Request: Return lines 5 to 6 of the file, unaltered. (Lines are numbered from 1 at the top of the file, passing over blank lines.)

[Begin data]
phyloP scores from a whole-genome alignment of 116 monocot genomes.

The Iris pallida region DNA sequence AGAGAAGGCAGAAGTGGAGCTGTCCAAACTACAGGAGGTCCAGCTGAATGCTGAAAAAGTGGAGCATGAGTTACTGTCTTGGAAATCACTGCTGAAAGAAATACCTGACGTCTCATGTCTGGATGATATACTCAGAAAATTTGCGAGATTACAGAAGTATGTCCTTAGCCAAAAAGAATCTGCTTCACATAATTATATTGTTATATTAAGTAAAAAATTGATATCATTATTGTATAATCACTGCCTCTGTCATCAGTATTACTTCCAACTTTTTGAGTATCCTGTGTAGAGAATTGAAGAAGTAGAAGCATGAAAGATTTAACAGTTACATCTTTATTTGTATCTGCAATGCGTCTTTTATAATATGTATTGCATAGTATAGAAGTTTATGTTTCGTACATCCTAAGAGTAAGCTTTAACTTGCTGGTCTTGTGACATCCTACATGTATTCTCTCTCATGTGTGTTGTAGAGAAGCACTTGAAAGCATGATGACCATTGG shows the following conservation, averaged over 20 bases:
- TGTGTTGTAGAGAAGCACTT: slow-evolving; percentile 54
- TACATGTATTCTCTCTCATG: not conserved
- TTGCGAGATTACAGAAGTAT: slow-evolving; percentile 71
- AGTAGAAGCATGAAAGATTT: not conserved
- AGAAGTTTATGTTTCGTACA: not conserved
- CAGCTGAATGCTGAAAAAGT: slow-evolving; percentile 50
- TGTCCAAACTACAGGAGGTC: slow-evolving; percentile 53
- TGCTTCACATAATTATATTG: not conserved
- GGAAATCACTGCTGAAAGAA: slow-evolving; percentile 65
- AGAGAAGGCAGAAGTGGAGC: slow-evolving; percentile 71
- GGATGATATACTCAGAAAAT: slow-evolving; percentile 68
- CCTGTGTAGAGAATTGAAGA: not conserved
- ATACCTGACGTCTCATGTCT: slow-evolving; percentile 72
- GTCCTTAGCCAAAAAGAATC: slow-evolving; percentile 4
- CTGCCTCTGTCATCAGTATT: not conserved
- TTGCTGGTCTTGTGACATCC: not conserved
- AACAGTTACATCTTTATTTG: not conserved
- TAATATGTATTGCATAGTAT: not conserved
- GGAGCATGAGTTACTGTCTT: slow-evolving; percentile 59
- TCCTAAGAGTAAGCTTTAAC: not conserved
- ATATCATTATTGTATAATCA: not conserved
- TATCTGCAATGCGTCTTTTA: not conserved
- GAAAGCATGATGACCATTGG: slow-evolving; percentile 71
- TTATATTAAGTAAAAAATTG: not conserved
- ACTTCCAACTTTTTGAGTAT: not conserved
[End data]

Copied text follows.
- TTGCGAGATTACAGAAGTAT: slow-evolving; percentile 71
- AGTAGAAGCATGAAAGATTT: not conserved